“Sir, I’m so sorry, but is it okay if we upgrade you to first class?”

I love Japan. It’s the only place in the world where someone does something nice for you and apologizes for it.

After landing from the Los Angeles to Narita flight yesterday, we headed over to the domestic terminal for our Narita to Nagoya flight on Japan Airlines. The domestic lounge is pretty simple, and I got caught up on email for a couple of hours. About 15 minutes before we were scheduled to board, my travel companion and I (or at least names slightly resembling ours’) were paged in the lounge. My friend was on a call, so I went to the desk for both of us, and was rather concerned about what might be wrong, since the flight still showed on time when I checked a few minutes earlier.

There were three agents standing there with frowns on their faces — “Mr. Lucky, I’m so very sorry, but is it okay if we give you a better seat?” I looked a bit surprised, though they had a laminated piece of paper with the aircraft’s seatmap. “Mr. Lucky, I’m so sorry, may I put you in 1K, this is a first class seat?” I said “that would be great, and where would my friend sit, in 2K or 1G?”

All three of them covered their mouths and let out a collective gasp. “I’m so sorry, you are traveling together?!” I said “yes,” and they said he would be in 1G, which is immediately across the aisle. I said I’m sure that would be just fine (given that the plane’s configuration is 1-1-1), and all three of them thanked me profusely and apologized once again, concerned this arrangement might not be okay since we would be seated so far apart.

The first class seats on this aircraft were JAL’s older model first class seats, the same one I flew in from Narita to New York a few years ago.

Since there’s still a trip report on the way, let me just hit on four points about the flight:

Boarding signs

What are we, pre-boarding the cast from Dora the Explorer?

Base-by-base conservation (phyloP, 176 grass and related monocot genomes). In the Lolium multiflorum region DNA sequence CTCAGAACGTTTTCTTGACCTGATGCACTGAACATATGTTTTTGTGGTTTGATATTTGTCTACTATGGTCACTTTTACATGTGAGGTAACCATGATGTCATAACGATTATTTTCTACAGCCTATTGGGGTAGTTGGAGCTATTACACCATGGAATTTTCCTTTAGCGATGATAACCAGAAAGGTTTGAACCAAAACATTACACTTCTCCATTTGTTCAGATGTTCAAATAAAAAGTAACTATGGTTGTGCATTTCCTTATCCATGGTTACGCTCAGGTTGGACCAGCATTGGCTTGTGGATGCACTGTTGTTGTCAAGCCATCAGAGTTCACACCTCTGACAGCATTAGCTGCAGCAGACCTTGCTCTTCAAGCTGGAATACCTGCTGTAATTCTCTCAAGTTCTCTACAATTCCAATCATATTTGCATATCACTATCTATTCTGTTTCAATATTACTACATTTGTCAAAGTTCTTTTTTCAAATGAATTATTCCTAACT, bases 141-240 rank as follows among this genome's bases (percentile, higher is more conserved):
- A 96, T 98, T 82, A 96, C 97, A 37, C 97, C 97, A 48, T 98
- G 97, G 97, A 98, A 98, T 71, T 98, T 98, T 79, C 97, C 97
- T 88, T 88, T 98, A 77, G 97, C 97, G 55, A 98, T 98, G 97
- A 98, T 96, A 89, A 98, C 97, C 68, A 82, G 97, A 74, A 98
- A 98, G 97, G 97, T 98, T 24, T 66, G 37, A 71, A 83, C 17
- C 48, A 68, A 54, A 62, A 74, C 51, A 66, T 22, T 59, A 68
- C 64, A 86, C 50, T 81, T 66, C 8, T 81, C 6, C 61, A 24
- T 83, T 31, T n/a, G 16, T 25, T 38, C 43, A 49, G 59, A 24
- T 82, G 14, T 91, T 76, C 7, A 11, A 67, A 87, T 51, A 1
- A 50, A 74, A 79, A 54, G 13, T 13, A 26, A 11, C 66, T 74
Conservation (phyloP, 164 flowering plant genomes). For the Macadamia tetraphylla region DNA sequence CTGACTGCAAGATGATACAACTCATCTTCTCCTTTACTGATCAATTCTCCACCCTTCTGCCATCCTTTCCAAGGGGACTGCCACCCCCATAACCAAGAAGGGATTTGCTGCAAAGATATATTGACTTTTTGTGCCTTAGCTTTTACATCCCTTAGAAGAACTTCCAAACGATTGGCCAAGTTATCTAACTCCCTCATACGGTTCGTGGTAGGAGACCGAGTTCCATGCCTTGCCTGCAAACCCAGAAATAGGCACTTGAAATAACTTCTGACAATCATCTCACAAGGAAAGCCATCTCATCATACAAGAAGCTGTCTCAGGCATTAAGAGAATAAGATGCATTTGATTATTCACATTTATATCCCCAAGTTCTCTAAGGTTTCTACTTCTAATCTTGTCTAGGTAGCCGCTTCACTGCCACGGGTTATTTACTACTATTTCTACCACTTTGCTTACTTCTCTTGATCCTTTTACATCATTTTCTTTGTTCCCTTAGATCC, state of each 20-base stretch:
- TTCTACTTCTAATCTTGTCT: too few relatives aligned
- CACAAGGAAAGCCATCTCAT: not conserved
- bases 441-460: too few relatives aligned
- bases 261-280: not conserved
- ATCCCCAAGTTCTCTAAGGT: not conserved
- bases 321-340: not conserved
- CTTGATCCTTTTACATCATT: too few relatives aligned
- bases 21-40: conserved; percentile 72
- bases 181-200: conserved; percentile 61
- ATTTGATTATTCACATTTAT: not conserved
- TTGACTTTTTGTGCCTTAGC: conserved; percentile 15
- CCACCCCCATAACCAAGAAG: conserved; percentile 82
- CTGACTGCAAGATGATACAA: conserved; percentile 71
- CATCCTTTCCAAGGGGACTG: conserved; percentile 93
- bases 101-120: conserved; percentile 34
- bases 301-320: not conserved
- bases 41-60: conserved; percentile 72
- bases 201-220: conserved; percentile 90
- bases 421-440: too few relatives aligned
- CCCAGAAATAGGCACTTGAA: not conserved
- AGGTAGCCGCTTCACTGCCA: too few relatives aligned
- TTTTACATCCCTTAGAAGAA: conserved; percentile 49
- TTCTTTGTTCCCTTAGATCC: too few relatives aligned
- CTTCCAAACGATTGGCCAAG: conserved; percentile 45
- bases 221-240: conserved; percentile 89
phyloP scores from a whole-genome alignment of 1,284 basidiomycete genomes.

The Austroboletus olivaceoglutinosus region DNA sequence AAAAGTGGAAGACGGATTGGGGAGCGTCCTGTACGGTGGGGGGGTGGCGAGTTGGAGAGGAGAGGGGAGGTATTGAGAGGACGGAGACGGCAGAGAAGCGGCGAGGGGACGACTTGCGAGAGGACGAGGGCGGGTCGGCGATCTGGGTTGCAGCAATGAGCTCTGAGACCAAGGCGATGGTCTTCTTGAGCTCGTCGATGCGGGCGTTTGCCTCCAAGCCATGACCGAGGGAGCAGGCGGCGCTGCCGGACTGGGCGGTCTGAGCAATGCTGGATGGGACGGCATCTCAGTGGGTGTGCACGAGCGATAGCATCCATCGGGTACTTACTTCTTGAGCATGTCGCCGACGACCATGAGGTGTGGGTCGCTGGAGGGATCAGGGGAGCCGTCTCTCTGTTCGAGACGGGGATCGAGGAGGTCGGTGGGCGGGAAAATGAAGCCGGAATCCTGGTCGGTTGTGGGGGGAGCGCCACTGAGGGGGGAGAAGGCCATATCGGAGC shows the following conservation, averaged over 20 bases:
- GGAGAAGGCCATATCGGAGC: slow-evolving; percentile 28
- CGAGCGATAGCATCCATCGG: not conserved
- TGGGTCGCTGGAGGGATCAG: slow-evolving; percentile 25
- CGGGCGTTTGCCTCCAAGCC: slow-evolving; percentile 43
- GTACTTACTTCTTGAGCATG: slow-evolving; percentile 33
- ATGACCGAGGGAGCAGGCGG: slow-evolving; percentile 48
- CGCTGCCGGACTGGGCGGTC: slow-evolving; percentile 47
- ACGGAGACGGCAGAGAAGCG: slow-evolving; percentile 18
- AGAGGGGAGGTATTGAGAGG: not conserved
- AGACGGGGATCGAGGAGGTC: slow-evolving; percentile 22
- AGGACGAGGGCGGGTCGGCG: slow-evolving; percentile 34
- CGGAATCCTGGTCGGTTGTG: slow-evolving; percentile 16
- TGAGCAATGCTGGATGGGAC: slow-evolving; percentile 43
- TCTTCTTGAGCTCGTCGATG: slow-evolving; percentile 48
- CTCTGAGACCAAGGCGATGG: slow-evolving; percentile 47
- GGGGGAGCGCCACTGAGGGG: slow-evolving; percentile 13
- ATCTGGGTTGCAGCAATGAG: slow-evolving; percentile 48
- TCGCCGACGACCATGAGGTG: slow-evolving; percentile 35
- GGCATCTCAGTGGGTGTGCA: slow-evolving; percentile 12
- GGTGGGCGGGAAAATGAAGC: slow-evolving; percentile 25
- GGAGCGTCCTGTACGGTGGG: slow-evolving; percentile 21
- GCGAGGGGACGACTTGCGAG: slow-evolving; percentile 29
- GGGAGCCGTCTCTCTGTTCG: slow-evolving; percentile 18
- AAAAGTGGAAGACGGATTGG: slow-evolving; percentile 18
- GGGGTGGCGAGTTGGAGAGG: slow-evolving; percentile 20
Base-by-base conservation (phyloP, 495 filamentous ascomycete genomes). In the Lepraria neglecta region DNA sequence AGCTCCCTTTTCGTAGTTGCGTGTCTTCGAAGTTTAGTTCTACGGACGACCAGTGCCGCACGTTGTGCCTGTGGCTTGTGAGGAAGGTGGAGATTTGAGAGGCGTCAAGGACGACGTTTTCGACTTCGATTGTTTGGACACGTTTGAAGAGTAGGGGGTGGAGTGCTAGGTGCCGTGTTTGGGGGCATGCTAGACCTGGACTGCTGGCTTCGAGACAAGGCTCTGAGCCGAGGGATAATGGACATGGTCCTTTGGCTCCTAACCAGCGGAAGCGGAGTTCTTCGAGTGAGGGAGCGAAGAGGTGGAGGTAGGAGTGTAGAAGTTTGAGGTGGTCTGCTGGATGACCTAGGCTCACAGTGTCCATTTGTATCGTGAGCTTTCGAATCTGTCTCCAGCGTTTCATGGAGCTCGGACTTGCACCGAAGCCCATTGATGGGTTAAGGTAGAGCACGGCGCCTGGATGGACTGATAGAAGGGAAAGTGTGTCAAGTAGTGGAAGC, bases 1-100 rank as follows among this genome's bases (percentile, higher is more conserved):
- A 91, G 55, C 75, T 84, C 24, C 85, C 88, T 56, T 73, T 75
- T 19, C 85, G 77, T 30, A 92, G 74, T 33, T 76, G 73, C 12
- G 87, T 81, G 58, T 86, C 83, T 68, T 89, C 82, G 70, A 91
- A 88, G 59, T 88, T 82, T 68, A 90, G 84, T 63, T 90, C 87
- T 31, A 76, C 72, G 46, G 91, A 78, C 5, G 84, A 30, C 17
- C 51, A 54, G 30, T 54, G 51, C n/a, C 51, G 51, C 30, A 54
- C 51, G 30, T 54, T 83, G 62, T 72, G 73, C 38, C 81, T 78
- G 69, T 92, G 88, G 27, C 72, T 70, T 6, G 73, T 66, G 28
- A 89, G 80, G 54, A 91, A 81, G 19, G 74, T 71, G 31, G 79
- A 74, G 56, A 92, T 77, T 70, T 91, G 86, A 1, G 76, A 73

Here’s a close-up of who they’re actually trying to pre-board (cause obviously anyone under seven and over 65 wears a hat).

Mt. Fuji

We flew right next to Mt. Fuji. Holy wow!

Onboard service

While the flight attendants were super-friendly, they make in-flight service at US airlines look impressive. The service onboard consisted exclusively of a beverage served in a small plastic cup with a lid.

Turbulence and announcements

The flight was bumpy as could be. We were rocking and rolling the whole way. The funny thing is that the seatbelt sign stayed off for the entire flight, until we began our descent. When the seatbelt sign was turned on the purser said “ladies and gentlemen, we are expecting a little bit of turbulence, so the captain has turned on the seatbelt sign.” So, what have we been experiencing for the past 30 minutes? Funny enough there wasn’t a single bump for the rest of the flight once the seatbelt sign was turned on.

An all around enjoyable experience, and now I’m in Kyoto.

Filed Under: Japan Airlines, Travel
  1. That is amazing alright! I wonder what they would have done if you said it was a problem.

  2. From the sign, it looks like they’re advance boarding children in wheelchairs, babies, little-leaguers, women with enlarged hearts, and hasidic Jews.

  3. The Japanese have a habit of holding up signs in Airports like these.

    Take Narita T2 when coming off of a SYD-NRT – JA ground agents were walking atop the baggage carousel w/pax names to contact ground staff. They also have a-folds circling the belt with much the same thing.

  4. Lucky,